Sunday 2 May 2010

Australian Tax Reform more of a Whimper than a Bang

On the good side, it appears that a lot of the major tax changes that would detrimental to my situation (and should be attractive to a socialist government) ended up not happening (yet - there's always the budget after the next election). Apparently no changes to how capital gains are taxed, negative gearing remains unchanged, and a tax cut for superannuation contributions by low-income workers rather than a flat "concession" for superannuation contributions.

On the bad side, it appears that this "tax reform" isn't as major/significant/revolutionary as Mr Rudd had been intimating for the past couple of years -- there seems to be a definite gap between what Labor promises and what it actually delivers. And from the brief highlights I've read about so far it appears that many of the changes are being "phased in" over such a long time scale that the effects will be minimal for many workers. An example is the headline grabbing "boost" to superannuation SGL rate from 9% of salary to 12% of salary. Even though older workers (who started work well before universal superannuation was implemented) would benefit the most from this change, by not introducing it until 2019 many of these workers will have retired before it comes into effect. Then again, raising the SGL age limit to 75 fits a vision where workers are expected to work well beyond 65 if they are fit and healthy and don't have enough super saved up to retire at 65.

On the plus side, the increase in the contribution cap to $50,000pa for workers aged over 50 with less than $500,000 in super means I will be able to salary sacrifice more into super (though not quite as much as before the last round of superannuation changes were introduced by Labor). The $500 government superannuation contribution for low-income workers (up to $37,000 income apparently) may also be of benefit to DW (working part-time) and DS1 (who earns a few thousand each year from busking and makes superannuation contributions). I won't know for sure until the May budget comes out a week from Tuesday and I can read the fine print.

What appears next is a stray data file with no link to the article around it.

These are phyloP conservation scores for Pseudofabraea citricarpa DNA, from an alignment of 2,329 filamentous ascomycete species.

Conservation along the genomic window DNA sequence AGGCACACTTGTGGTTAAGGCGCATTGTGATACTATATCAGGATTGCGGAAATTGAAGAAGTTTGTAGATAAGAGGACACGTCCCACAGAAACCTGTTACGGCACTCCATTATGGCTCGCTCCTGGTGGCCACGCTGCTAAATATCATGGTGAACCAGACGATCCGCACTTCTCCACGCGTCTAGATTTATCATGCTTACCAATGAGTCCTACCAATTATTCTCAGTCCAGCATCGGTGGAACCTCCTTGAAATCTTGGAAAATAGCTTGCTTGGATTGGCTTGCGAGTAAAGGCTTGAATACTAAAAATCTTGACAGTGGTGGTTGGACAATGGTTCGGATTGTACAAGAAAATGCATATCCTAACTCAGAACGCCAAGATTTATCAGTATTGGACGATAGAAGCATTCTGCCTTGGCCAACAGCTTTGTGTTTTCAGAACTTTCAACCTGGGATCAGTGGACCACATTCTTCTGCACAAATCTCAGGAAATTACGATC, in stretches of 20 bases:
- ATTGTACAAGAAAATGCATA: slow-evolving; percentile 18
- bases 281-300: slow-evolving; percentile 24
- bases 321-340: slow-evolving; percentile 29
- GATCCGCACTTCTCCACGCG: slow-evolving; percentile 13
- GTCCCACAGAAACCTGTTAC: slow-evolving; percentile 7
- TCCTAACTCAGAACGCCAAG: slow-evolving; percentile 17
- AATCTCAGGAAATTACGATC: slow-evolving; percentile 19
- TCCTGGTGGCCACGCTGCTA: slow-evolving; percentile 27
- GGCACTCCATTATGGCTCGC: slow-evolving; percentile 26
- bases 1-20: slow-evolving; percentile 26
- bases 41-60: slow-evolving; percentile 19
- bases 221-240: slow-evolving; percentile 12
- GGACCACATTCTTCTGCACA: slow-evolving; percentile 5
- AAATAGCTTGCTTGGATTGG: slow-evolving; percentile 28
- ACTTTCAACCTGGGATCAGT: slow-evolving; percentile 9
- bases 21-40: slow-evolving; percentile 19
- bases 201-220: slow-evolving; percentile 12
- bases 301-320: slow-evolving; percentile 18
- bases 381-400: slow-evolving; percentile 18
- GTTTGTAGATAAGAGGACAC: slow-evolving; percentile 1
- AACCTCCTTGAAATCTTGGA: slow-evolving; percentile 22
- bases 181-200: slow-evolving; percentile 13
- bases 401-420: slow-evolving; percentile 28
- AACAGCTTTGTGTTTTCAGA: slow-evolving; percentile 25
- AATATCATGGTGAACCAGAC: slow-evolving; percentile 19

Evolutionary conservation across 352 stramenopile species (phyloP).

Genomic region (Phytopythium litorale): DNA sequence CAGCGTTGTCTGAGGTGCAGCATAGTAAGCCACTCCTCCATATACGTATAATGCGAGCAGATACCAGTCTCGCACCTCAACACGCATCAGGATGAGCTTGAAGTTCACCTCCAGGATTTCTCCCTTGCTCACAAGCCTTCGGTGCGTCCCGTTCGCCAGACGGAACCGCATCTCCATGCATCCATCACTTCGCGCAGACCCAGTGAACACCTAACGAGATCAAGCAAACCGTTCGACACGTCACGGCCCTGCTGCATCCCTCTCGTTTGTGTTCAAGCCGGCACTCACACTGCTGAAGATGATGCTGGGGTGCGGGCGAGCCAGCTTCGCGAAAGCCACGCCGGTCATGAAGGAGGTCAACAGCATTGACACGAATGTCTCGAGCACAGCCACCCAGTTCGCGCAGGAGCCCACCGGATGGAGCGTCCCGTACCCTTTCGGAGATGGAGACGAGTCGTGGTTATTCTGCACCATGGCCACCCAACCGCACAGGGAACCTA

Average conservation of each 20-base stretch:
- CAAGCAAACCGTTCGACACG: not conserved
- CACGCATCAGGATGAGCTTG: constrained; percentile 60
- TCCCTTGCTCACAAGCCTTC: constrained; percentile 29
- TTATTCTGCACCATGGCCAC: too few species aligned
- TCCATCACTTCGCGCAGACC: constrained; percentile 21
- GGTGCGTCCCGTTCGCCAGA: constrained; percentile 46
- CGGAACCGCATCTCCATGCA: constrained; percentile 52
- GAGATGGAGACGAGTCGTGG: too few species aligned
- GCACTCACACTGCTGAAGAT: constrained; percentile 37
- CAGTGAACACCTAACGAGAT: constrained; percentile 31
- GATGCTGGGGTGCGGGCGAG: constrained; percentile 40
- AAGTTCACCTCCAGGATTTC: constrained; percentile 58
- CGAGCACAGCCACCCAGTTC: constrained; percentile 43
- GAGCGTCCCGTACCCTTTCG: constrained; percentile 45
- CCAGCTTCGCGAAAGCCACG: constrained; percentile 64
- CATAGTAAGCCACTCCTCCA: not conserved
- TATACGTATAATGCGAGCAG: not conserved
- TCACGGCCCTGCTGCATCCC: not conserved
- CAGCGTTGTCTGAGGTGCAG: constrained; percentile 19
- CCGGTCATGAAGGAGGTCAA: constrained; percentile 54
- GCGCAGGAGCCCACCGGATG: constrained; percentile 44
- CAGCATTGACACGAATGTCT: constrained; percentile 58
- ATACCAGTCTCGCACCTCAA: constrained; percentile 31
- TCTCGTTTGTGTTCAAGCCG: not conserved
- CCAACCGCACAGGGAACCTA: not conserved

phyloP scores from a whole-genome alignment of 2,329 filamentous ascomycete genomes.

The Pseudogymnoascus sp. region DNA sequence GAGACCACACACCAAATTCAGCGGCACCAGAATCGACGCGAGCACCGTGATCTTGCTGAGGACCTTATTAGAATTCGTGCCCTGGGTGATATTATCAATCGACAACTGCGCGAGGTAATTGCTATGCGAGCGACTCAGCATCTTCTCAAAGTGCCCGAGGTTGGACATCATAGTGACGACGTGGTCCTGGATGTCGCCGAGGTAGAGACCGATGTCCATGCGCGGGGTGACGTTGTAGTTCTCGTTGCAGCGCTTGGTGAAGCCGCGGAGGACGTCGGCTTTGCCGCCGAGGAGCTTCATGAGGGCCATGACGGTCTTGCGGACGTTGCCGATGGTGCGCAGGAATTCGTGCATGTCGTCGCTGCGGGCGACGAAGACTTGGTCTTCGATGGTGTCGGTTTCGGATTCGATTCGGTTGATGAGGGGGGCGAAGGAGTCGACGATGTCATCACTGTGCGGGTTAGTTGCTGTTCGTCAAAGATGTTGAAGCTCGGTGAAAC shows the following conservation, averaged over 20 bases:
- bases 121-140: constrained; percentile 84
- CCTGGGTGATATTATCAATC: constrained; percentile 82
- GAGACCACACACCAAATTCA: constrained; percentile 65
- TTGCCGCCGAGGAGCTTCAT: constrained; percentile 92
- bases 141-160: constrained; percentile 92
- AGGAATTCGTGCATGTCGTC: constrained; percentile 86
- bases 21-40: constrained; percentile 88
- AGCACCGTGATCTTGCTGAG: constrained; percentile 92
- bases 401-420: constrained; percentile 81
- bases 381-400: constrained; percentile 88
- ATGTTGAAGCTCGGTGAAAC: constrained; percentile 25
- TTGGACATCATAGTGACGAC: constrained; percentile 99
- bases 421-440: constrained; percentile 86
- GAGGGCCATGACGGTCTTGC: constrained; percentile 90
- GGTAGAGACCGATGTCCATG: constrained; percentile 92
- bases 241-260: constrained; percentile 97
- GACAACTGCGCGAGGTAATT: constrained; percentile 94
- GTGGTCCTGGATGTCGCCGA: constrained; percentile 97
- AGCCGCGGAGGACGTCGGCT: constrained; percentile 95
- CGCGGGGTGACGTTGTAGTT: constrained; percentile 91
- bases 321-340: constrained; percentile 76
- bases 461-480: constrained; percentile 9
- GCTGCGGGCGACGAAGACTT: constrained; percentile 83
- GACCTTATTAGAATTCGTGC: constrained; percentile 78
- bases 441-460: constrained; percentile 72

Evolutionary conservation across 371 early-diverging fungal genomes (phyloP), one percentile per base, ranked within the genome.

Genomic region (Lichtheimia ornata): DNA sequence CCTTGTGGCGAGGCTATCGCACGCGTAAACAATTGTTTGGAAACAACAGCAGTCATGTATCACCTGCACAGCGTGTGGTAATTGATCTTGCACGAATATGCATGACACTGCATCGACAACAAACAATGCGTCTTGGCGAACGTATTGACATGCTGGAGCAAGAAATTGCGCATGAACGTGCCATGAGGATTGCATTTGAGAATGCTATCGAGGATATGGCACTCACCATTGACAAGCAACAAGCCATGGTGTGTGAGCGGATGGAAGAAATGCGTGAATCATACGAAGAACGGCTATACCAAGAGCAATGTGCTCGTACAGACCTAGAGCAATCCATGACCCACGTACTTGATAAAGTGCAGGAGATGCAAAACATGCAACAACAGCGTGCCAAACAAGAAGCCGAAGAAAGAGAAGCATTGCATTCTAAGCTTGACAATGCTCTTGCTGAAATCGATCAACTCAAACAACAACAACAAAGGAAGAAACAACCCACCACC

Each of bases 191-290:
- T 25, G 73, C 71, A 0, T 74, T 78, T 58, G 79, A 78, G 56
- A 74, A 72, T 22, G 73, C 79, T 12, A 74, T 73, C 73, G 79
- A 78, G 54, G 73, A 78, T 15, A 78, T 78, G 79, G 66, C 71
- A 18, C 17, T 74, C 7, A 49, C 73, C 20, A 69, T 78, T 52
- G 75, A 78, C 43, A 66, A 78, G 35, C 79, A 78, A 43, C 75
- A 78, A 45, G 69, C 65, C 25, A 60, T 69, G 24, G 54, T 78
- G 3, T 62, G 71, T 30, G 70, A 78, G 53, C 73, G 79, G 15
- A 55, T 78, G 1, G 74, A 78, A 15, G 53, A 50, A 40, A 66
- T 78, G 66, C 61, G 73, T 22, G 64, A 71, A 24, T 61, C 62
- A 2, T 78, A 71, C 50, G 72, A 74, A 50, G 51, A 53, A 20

Probably the worst aspect of this "tax reform" program is that the changes will be introduced over the next decade, and due to political reality (several election campaigns, shifts in the balance of power, and possibly a couple of changes of government) nothing that is currently "planned" will necessarily become reality. In terms of being able to make long term financial plans that are "tax effective", the devil you know is infinitely preferable to the devil you don't know.

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